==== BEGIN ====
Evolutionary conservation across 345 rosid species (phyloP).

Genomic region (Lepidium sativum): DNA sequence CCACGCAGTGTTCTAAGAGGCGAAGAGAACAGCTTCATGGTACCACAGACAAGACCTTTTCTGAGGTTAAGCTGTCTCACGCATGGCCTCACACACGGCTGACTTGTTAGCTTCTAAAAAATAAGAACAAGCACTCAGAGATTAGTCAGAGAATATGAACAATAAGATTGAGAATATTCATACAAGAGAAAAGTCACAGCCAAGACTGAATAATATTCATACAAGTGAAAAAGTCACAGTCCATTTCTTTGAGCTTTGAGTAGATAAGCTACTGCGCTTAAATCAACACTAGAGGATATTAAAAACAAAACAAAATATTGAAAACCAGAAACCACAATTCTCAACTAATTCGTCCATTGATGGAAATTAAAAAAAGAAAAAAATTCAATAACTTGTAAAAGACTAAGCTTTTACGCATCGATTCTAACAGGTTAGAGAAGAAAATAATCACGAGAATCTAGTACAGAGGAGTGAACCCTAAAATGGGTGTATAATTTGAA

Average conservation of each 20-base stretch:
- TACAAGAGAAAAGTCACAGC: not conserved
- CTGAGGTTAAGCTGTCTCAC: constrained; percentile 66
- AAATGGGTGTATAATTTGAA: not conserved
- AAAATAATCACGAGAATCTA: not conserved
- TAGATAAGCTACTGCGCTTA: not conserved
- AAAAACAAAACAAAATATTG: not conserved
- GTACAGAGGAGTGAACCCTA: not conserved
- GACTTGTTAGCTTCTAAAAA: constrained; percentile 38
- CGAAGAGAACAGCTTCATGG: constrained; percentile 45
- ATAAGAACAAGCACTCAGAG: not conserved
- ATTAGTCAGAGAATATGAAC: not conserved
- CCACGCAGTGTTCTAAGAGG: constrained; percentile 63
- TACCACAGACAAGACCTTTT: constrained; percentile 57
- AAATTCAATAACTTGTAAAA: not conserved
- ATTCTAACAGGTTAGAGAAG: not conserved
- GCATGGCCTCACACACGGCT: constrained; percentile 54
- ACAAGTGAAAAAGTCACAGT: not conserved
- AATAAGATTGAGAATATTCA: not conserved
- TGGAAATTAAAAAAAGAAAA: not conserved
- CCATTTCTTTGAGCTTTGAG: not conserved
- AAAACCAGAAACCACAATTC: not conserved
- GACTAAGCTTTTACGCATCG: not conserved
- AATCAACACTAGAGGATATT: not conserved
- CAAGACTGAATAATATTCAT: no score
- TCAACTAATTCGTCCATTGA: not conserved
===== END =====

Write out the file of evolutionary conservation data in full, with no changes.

Evolutionary conservation across 345 rosid species (phyloP).

Genomic region (Lepidium sativum): DNA sequence CCACGCAGTGTTCTAAGAGGCGAAGAGAACAGCTTCATGGTACCACAGACAAGACCTTTTCTGAGGTTAAGCTGTCTCACGCATGGCCTCACACACGGCTGACTTGTTAGCTTCTAAAAAATAAGAACAAGCACTCAGAGATTAGTCAGAGAATATGAACAATAAGATTGAGAATATTCATACAAGAGAAAAGTCACAGCCAAGACTGAATAATATTCATACAAGTGAAAAAGTCACAGTCCATTTCTTTGAGCTTTGAGTAGATAAGCTACTGCGCTTAAATCAACACTAGAGGATATTAAAAACAAAACAAAATATTGAAAACCAGAAACCACAATTCTCAACTAATTCGTCCATTGATGGAAATTAAAAAAAGAAAAAAATTCAATAACTTGTAAAAGACTAAGCTTTTACGCATCGATTCTAACAGGTTAGAGAAGAAAATAATCACGAGAATCTAGTACAGAGGAGTGAACCCTAAAATGGGTGTATAATTTGAA

Average conservation of each 20-base stretch:
- TACAAGAGAAAAGTCACAGC: not conserved
- CTGAGGTTAAGCTGTCTCAC: constrained; percentile 66
- AAATGGGTGTATAATTTGAA: not conserved
- AAAATAATCACGAGAATCTA: not conserved
- TAGATAAGCTACTGCGCTTA: not conserved
- AAAAACAAAACAAAATATTG: not conserved
- GTACAGAGGAGTGAACCCTA: not conserved
- GACTTGTTAGCTTCTAAAAA: constrained; percentile 38
- CGAAGAGAACAGCTTCATGG: constrained; percentile 45
- ATAAGAACAAGCACTCAGAG: not conserved
- ATTAGTCAGAGAATATGAAC: not conserved
- CCACGCAGTGTTCTAAGAGG: constrained; percentile 63
- TACCACAGACAAGACCTTTT: constrained; percentile 57
- AAATTCAATAACTTGTAAAA: not conserved
- ATTCTAACAGGTTAGAGAAG: not conserved
- GCATGGCCTCACACACGGCT: constrained; percentile 54
- ACAAGTGAAAAAGTCACAGT: not conserved
- AATAAGATTGAGAATATTCA: not conserved
- TGGAAATTAAAAAAAGAAAA: not conserved
- CCATTTCTTTGAGCTTTGAG: not conserved
- AAAACCAGAAACCACAATTC: not conserved
- GACTAAGCTTTTACGCATCG: not conserved
- AATCAACACTAGAGGATATT: not conserved
- CAAGACTGAATAATATTCAT: no score
- TCAACTAATTCGTCCATTGA: not conserved